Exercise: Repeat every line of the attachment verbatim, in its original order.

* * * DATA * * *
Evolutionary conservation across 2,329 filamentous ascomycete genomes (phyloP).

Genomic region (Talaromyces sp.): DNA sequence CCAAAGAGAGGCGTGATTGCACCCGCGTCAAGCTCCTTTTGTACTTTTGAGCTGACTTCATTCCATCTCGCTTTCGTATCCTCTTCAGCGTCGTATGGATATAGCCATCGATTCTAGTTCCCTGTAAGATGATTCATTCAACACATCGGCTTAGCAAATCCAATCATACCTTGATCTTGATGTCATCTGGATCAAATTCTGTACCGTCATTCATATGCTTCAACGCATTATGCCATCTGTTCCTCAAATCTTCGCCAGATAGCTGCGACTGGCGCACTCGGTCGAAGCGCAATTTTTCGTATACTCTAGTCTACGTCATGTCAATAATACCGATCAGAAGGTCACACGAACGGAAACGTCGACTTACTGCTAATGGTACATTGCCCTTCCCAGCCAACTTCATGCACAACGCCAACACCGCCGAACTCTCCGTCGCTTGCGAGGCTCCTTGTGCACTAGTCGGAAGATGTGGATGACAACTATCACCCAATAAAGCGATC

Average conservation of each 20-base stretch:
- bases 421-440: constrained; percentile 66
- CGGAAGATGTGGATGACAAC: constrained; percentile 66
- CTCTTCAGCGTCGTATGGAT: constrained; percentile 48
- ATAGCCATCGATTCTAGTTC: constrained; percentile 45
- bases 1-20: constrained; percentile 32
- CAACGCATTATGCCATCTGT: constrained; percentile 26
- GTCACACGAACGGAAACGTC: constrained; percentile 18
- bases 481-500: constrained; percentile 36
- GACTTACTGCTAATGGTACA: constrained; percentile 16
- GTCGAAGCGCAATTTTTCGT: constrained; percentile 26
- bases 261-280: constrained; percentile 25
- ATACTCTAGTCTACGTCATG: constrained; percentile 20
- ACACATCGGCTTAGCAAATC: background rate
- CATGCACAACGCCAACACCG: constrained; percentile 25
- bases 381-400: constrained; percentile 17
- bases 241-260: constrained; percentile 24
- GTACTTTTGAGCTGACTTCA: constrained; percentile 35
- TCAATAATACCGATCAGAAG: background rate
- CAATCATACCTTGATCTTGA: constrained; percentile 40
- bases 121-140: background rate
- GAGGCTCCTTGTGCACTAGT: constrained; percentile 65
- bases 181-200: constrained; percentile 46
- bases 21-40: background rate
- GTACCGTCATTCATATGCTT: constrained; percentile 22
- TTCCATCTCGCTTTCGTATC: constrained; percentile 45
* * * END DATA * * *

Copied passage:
Evolutionary conservation across 2,329 filamentous ascomycete genomes (phyloP).

Genomic region (Talaromyces sp.): DNA sequence CCAAAGAGAGGCGTGATTGCACCCGCGTCAAGCTCCTTTTGTACTTTTGAGCTGACTTCATTCCATCTCGCTTTCGTATCCTCTTCAGCGTCGTATGGATATAGCCATCGATTCTAGTTCCCTGTAAGATGATTCATTCAACACATCGGCTTAGCAAATCCAATCATACCTTGATCTTGATGTCATCTGGATCAAATTCTGTACCGTCATTCATATGCTTCAACGCATTATGCCATCTGTTCCTCAAATCTTCGCCAGATAGCTGCGACTGGCGCACTCGGTCGAAGCGCAATTTTTCGTATACTCTAGTCTACGTCATGTCAATAATACCGATCAGAAGGTCACACGAACGGAAACGTCGACTTACTGCTAATGGTACATTGCCCTTCCCAGCCAACTTCATGCACAACGCCAACACCGCCGAACTCTCCGTCGCTTGCGAGGCTCCTTGTGCACTAGTCGGAAGATGTGGATGACAACTATCACCCAATAAAGCGATC

Average conservation of each 20-base stretch:
- bases 421-440: constrained; percentile 66
- CGGAAGATGTGGATGACAAC: constrained; percentile 66
- CTCTTCAGCGTCGTATGGAT: constrained; percentile 48
- ATAGCCATCGATTCTAGTTC: constrained; percentile 45
- bases 1-20: constrained; percentile 32
- CAACGCATTATGCCATCTGT: constrained; percentile 26
- GTCACACGAACGGAAACGTC: constrained; percentile 18
- bases 481-500: constrained; percentile 36
- GACTTACTGCTAATGGTACA: constrained; percentile 16
- GTCGAAGCGCAATTTTTCGT: constrained; percentile 26
- bases 261-280: constrained; percentile 25
- ATACTCTAGTCTACGTCATG: constrained; percentile 20
- ACACATCGGCTTAGCAAATC: background rate
- CATGCACAACGCCAACACCG: constrained; percentile 25
- bases 381-400: constrained; percentile 17
- bases 241-260: constrained; percentile 24
- GTACTTTTGAGCTGACTTCA: constrained; percentile 35
- TCAATAATACCGATCAGAAG: background rate
- CAATCATACCTTGATCTTGA: constrained; percentile 40
- bases 121-140: background rate
- GAGGCTCCTTGTGCACTAGT: constrained; percentile 65
- bases 181-200: constrained; percentile 46
- bases 21-40: background rate
- GTACCGTCATTCATATGCTT: constrained; percentile 22
- TTCCATCTCGCTTTCGTATC: constrained; percentile 45